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Worker testifies in pesticide case

August 15, 2007|From the Associated Press

A worker from Honduras testified in a Los Angeles courtroom Tuesday that he and his wife tried for a decade to have children but failed to conceive after he went to work on a banana plantation where the pesticide DBCP was used.

"As a man I'm worthless," Benancio Lizandro Espinoza said with the aid of a translator when asked how he felt when he found out he was sterile.

Espinoza is one of a dozen banana farm workers who are suing Dole Fresh Fruit Co. and Standard Fruit Co., now part of Dole, charging that exposure to DBCP -- the abbreviation for dibromochloropropane -- in the 1970s made them sterile. The lawsuit also said that Dow Chemical Co. "actively suppressed information about DBCP's reproductive toxicity."

Duane Miller, the attorney representing the former workers, has said the company improperly applied the pesticide and used it in amounts exceeding guidelines. Even after it was revealed that Dole workers in Costa Rica had infertility problems caused by DBCP, Dole never had a program to test its employees in Nicaragua, he said.

Eleven of the 12 plaintiffs have no sperm in their bodies as a result of exposure to DBCP, he said.

Attorneys for Dole, the world's largest producer of fresh fruits and vegetables, argue that the workers' exposure wasn't severe enough to cause sterilization and that there is always a certain percentage of a population that is sterile. Attorney Rick McKnight said the pesticide was diluted with water before being sprayed at night for 15 minutes and that the plants were then washed with 56,000 gallons of water for more than an hour afterward.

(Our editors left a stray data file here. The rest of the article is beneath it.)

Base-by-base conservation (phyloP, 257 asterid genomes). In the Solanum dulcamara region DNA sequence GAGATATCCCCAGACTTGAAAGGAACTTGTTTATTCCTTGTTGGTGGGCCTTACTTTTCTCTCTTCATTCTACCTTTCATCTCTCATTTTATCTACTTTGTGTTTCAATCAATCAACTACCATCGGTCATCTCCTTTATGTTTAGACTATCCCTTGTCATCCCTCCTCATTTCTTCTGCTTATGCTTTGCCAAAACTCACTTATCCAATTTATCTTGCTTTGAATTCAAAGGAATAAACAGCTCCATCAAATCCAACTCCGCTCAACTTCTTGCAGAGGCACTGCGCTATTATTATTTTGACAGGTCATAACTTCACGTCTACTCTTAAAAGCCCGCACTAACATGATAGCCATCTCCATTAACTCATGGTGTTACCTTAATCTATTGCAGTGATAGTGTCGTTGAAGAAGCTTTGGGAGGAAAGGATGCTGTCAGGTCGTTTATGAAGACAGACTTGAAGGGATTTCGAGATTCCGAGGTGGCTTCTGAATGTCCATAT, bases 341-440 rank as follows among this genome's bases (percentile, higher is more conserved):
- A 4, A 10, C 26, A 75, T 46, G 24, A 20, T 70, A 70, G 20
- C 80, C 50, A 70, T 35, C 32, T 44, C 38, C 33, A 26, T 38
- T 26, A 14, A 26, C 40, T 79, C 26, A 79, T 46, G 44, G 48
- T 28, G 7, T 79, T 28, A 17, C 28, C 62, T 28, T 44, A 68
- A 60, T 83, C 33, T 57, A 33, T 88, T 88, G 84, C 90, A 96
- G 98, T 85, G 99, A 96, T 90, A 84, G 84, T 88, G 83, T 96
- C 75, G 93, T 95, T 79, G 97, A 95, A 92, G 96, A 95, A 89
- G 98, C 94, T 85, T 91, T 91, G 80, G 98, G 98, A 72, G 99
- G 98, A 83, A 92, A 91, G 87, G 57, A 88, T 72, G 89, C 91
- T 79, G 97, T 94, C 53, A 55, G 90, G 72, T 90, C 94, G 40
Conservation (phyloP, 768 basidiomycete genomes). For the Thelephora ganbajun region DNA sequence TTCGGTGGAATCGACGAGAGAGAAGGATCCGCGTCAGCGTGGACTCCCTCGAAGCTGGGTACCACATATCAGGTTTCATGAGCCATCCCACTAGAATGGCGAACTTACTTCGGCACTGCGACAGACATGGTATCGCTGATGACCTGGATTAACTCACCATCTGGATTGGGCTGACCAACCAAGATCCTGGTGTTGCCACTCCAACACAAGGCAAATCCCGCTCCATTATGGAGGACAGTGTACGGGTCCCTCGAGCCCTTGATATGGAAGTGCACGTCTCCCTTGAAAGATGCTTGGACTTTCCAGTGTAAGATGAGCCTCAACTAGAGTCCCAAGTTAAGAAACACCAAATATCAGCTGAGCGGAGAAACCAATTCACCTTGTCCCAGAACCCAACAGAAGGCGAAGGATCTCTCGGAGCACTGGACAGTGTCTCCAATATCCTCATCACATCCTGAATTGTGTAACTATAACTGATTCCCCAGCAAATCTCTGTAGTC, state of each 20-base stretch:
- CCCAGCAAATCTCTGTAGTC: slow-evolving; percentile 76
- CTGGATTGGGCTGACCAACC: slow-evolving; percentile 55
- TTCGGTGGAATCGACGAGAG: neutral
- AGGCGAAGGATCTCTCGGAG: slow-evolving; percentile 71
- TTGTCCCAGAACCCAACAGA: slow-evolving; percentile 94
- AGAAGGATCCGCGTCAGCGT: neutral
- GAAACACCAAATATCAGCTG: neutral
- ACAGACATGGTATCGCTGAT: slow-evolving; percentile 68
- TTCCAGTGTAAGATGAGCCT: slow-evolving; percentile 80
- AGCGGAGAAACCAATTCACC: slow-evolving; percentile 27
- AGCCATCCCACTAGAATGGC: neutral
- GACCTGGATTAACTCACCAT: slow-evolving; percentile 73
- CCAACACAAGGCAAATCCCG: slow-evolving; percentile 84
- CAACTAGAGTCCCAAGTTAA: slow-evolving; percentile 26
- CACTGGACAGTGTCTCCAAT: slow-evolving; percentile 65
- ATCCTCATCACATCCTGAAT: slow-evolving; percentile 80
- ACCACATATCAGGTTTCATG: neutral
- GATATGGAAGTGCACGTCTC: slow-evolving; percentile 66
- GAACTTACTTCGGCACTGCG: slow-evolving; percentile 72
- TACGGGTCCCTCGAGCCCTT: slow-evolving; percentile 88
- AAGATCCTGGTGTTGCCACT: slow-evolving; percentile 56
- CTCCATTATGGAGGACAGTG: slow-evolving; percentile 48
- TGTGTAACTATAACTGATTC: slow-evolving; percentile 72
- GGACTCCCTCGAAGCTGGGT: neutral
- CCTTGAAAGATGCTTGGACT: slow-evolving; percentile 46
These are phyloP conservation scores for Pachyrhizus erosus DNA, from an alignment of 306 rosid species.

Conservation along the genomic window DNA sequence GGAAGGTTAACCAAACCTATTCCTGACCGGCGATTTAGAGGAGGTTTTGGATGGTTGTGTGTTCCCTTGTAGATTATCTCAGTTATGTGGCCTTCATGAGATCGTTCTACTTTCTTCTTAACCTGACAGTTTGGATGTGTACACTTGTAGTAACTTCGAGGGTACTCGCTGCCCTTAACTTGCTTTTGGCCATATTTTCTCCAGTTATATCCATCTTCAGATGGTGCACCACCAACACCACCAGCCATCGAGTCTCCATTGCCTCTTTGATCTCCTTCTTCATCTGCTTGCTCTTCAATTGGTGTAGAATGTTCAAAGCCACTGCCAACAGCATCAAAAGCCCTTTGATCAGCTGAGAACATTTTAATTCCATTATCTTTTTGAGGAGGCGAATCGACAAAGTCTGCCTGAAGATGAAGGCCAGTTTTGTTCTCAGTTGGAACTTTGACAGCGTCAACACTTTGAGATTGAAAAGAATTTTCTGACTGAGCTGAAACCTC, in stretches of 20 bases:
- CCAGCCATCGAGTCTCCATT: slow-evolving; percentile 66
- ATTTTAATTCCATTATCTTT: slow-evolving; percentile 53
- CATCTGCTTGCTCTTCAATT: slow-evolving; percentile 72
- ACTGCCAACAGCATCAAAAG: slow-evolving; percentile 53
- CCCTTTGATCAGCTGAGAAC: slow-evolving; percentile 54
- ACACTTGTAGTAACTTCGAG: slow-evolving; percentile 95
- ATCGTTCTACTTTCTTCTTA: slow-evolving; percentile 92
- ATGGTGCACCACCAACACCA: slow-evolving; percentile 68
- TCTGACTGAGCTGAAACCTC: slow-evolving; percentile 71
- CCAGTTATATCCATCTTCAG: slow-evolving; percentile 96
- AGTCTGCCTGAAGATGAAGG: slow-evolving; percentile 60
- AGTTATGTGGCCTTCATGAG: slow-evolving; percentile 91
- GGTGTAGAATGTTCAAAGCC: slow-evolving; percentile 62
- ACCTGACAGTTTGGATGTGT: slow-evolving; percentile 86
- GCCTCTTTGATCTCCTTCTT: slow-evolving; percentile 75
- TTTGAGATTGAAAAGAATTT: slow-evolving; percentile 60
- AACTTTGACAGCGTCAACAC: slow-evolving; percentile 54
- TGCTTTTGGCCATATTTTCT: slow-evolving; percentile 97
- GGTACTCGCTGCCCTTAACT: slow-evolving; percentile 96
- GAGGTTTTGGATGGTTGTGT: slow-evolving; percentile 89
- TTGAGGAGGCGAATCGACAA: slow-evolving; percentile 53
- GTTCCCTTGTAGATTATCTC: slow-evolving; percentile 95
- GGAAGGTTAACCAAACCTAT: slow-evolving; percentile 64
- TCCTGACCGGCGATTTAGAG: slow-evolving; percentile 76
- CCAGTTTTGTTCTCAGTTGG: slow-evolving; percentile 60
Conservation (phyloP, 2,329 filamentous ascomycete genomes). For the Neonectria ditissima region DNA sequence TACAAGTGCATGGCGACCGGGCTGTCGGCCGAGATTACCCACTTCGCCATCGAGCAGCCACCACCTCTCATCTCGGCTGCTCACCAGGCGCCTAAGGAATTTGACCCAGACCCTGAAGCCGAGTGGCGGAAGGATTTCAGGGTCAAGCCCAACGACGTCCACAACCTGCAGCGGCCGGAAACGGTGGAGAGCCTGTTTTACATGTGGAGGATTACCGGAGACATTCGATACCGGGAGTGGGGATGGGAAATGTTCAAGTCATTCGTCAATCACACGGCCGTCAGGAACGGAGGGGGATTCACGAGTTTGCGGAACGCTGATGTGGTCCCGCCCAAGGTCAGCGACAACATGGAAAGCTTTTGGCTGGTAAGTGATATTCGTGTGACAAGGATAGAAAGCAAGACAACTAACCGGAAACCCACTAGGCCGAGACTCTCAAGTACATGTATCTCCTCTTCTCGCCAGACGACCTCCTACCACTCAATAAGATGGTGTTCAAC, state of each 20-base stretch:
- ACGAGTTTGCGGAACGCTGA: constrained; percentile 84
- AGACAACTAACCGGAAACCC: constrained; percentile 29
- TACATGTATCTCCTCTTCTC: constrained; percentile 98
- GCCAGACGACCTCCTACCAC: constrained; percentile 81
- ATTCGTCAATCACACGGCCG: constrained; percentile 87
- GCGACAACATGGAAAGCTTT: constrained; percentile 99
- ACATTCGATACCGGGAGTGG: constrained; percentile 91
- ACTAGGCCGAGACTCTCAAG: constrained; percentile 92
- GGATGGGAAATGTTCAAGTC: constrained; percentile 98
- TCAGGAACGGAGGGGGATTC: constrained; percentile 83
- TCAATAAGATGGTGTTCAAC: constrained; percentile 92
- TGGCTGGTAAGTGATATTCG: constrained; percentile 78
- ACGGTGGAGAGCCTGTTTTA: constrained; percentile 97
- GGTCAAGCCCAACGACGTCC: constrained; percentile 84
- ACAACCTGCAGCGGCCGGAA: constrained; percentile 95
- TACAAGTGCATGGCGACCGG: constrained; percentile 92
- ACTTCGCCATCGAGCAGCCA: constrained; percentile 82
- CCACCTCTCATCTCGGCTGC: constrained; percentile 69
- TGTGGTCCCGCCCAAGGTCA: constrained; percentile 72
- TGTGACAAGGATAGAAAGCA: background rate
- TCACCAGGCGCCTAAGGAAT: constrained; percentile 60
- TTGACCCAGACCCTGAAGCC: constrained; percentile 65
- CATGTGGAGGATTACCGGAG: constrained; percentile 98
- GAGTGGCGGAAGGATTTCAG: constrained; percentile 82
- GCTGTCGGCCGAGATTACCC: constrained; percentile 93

DBCP was used to kill microscopic worms on the roots of banana plants and was approved for use in the United States by the Environmental Protection Agency until 1979. In Nicaragua, it was legal from 1973 to 1993.

Before he went to work at the plantation, Espinoza said, he and his wife had three children but were unable to conceive after he got a job at the banana farm in 1969.

Attorneys for Dole and Dow seized on discrepancies between Espinoza's court testimony and his 2005 video deposition, which they said showed Espinoza and his wife tried to conceive for a decade before he was exposed to DBCP.

Another plaintiff, who also testified Tuesday, said he was never able to conceive with his longtime girlfriend even though she had children from a previous relationship.

Joe Uriel Gutierrez said he lived on the plantation and could often smell the remnants of DBCP, adding that the scent sometimes gave him headaches.

Gutierrez, who has lived alone since his girlfriend died two years ago, said his sterility made him "very sad because of not having a child."

The case is one of five filed in Los Angeles County by at least 5,000 agricultural workers from Nicaragua, Costa Rica, Guatemala, Honduras and Panama.

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